A glance at any star map reveals cryptic references to objects such as M31, NGC 4565, and IC 434. What do they mean?
In the late 1700s, the French astronomer Charles Messier compiled the Catalogue of Nebulous Objects and Star Clusters, which remains the most popular list of bright deep-sky wonders. Number 31 on Messier's list, for example, is the Andromeda Galaxy (M31). Modern versions ot the list contain 110 entries, ;md seeing all of them is a challenging goal for amateur astronomers.
By the mid-1800s, astronomers had discovered many more fuzzy telescope targets in the night sky. In 1864, the English astronomer John Herschel published the General Catalogue of Nebulae, a list of more than 5,000 objects discovered mostly by him and his father, William Herschel (famous for discovering the planet Uranus).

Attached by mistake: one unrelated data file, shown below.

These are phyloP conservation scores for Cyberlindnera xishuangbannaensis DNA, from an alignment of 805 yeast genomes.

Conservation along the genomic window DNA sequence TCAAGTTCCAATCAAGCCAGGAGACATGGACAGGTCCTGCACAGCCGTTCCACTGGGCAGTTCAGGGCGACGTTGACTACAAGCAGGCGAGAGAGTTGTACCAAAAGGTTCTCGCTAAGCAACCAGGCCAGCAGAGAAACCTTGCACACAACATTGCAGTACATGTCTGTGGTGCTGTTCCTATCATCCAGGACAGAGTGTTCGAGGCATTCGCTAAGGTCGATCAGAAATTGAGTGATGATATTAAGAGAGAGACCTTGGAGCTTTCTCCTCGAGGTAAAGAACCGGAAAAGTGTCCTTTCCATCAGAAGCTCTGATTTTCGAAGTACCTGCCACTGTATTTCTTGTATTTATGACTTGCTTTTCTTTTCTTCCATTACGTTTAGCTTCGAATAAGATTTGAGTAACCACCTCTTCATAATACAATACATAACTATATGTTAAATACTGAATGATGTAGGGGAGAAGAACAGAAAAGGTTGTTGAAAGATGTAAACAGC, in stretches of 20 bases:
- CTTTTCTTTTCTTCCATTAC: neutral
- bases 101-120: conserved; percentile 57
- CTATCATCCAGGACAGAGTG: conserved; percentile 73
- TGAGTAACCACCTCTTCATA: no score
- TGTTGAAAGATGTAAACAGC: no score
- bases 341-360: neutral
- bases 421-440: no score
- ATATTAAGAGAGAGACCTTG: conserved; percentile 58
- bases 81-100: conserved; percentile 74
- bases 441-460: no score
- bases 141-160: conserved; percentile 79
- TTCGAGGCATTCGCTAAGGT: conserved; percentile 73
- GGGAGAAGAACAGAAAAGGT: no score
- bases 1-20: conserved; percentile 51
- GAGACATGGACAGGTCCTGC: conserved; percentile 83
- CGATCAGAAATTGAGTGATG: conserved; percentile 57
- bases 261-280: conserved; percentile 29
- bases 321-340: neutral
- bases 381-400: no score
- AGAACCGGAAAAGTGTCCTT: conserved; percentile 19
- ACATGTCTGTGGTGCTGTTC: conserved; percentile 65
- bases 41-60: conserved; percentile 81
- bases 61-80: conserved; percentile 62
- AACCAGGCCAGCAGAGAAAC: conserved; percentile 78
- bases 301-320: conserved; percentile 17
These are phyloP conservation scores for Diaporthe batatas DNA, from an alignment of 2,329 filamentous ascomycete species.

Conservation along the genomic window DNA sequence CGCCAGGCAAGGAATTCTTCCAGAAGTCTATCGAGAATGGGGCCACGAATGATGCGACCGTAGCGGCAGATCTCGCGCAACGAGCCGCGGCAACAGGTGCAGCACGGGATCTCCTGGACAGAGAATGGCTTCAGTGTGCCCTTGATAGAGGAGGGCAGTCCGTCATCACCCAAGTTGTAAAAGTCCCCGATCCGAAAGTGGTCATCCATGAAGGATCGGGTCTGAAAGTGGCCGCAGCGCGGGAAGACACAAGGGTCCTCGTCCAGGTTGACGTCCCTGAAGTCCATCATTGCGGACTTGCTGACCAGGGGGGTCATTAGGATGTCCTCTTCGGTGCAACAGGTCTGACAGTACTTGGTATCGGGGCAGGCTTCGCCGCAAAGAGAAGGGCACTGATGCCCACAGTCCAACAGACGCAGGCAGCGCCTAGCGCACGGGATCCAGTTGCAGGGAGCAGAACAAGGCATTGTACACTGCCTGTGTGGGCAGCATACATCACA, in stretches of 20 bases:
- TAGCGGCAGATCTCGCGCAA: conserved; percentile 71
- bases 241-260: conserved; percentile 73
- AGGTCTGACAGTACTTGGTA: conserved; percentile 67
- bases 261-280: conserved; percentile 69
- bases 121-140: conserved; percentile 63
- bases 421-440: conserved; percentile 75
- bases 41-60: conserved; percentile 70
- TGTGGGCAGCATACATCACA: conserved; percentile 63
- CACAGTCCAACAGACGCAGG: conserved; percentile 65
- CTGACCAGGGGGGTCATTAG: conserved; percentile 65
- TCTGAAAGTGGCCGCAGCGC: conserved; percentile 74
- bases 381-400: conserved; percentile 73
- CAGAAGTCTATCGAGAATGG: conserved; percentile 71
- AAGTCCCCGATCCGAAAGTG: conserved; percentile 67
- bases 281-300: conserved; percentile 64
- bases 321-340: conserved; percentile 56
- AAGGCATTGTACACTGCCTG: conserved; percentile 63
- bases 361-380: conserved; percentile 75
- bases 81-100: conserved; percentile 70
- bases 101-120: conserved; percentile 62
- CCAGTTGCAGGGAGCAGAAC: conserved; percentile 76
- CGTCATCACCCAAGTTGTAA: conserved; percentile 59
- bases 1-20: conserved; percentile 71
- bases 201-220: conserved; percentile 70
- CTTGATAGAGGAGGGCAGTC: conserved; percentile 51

In 1888.J. L.E.Dreyer published a master list, the New General Catalogue of Nebulae and Clusters of Stars. Supplementary Index Catalogues (IC) were added in 1895 and 1908.
Astronomers such as Wilhelm and Otto Struve and S. W. Burnham compiled catalogs of double stars in the nineteenth century. For example, stars designated with the Greek letter sigma are from Wilhelm Struve's catalogs. Collinder, Melotte, Ruprecht, Stock, Trumpler, and many others in the twentieth century have cataloged star clusters and lent their names to clusters that Messier and the NGC authors missed. In the 1950s, George Abell cataloged clusters of galaxies—distant Abell clusters are challenging targets for owners of large telescopes.